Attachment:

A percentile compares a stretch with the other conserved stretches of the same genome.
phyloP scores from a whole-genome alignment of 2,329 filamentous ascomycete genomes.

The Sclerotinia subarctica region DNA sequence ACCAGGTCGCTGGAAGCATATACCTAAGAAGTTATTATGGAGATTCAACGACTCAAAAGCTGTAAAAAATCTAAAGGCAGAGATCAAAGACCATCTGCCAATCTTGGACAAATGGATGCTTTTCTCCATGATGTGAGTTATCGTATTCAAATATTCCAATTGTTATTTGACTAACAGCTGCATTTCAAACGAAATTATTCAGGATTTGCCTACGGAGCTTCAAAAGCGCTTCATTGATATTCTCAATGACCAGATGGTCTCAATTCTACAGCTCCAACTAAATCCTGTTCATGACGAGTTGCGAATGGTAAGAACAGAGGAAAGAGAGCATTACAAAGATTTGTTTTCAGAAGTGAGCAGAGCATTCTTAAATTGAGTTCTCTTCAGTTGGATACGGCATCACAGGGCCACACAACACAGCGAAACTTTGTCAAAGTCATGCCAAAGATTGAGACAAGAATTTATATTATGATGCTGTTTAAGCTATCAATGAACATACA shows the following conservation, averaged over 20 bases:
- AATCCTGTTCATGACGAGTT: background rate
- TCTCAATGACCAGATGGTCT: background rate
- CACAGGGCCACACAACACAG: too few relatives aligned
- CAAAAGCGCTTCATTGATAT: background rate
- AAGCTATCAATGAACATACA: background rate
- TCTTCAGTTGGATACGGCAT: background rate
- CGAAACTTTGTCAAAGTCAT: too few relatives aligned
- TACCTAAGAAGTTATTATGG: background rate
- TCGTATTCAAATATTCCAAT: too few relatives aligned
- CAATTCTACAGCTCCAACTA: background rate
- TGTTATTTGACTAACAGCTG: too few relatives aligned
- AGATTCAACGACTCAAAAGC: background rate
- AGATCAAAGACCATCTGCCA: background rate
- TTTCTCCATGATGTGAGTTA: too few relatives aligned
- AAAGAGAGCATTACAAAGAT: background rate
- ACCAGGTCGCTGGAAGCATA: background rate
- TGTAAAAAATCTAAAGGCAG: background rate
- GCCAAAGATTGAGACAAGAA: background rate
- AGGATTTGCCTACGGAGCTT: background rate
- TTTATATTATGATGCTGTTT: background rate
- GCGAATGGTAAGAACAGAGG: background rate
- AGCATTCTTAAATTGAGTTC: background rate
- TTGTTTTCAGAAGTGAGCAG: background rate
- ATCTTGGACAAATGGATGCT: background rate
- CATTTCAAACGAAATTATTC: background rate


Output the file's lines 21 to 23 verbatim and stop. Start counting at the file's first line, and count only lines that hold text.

- GCCAAAGATTGAGACAAGAA: background rate
- AGGATTTGCCTACGGAGCTT: background rate
- TTTATATTATGATGCTGTTT: background rate